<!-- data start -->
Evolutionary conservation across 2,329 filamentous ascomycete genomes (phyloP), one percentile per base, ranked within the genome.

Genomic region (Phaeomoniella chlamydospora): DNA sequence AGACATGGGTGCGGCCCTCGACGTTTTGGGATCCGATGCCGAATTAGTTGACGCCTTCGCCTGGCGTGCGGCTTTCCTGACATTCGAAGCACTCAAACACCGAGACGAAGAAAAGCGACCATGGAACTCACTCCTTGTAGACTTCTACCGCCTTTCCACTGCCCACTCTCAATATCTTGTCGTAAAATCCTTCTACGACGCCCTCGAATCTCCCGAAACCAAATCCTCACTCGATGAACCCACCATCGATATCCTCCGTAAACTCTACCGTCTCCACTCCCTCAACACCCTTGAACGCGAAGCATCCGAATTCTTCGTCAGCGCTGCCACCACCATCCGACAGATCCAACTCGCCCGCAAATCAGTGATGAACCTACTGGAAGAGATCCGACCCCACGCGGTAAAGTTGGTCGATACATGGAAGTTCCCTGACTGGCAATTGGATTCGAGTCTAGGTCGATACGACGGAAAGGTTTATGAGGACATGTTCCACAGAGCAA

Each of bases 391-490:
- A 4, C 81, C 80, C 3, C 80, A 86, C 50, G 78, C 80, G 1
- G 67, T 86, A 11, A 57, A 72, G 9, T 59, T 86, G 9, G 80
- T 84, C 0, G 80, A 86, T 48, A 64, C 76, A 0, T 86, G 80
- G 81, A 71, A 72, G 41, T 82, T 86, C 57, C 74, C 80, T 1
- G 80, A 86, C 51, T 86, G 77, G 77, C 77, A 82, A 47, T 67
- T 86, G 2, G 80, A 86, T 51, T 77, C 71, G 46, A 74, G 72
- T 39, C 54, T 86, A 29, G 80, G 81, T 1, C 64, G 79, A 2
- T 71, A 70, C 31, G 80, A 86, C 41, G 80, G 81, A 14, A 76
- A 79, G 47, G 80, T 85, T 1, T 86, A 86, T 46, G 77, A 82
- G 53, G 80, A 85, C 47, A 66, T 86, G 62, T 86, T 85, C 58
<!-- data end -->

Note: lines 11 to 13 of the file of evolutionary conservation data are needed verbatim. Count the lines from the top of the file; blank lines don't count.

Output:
- T 71, A 70, C 31, G 80, A 86, C 41, G 80, G 81, A 14, A 76
- A 79, G 47, G 80, T 85, T 1, T 86, A 86, T 46, G 77, A 82
- G 53, G 80, A 85, C 47, A 66, T 86, G 62, T 86, T 85, C 58